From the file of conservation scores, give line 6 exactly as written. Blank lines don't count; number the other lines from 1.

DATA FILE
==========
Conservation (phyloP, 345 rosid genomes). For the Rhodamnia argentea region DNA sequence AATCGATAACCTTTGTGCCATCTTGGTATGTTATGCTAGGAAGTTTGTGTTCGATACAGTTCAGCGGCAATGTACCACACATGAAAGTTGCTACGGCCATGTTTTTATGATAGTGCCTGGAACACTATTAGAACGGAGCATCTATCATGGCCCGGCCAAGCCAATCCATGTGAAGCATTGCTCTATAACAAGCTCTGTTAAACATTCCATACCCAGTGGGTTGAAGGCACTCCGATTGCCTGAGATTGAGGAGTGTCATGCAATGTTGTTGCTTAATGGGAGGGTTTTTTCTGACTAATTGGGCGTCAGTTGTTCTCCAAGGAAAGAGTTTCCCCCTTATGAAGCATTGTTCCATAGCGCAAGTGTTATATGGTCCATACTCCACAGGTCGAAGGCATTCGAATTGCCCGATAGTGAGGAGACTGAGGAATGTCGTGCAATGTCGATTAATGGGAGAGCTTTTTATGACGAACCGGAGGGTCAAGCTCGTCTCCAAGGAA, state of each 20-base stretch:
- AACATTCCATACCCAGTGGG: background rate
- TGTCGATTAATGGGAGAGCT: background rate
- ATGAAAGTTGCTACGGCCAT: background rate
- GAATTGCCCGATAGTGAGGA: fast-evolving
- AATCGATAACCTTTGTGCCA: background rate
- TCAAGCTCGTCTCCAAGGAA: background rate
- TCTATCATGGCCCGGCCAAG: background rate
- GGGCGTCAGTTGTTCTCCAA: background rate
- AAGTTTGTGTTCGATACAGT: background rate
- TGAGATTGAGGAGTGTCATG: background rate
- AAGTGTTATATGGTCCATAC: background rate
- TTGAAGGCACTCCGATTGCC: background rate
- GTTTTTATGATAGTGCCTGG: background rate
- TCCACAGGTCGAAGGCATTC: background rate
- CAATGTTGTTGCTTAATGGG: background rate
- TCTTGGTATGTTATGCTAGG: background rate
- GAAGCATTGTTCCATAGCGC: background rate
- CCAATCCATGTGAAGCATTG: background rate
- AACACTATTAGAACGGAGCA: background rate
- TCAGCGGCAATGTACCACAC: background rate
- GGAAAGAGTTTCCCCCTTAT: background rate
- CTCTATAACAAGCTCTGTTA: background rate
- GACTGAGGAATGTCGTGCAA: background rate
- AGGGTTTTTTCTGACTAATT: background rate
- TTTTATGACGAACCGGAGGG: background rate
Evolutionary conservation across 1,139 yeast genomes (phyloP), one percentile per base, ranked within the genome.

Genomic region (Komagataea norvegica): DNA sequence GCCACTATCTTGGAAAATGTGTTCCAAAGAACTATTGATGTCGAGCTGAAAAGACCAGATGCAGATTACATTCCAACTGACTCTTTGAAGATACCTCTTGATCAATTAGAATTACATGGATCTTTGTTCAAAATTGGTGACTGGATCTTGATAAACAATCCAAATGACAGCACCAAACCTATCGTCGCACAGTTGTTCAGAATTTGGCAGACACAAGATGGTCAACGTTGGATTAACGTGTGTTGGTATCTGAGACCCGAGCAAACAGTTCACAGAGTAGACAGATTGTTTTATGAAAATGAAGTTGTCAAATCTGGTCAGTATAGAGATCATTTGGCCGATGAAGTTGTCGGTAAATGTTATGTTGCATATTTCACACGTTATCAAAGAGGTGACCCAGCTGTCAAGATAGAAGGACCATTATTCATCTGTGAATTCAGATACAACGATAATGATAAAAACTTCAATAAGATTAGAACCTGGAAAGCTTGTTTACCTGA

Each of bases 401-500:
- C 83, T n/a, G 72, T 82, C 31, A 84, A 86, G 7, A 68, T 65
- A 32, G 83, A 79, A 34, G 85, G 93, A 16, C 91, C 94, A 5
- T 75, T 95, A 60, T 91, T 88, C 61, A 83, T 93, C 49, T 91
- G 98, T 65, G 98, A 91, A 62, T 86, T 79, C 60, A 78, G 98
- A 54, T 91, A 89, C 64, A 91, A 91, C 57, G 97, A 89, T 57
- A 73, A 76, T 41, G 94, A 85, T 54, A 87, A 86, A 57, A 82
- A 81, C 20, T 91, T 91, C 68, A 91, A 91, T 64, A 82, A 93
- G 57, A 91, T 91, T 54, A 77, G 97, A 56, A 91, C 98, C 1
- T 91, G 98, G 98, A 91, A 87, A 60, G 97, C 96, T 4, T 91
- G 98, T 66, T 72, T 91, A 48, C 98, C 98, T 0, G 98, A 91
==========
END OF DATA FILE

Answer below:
- AATCGATAACCTTTGTGCCA: background rate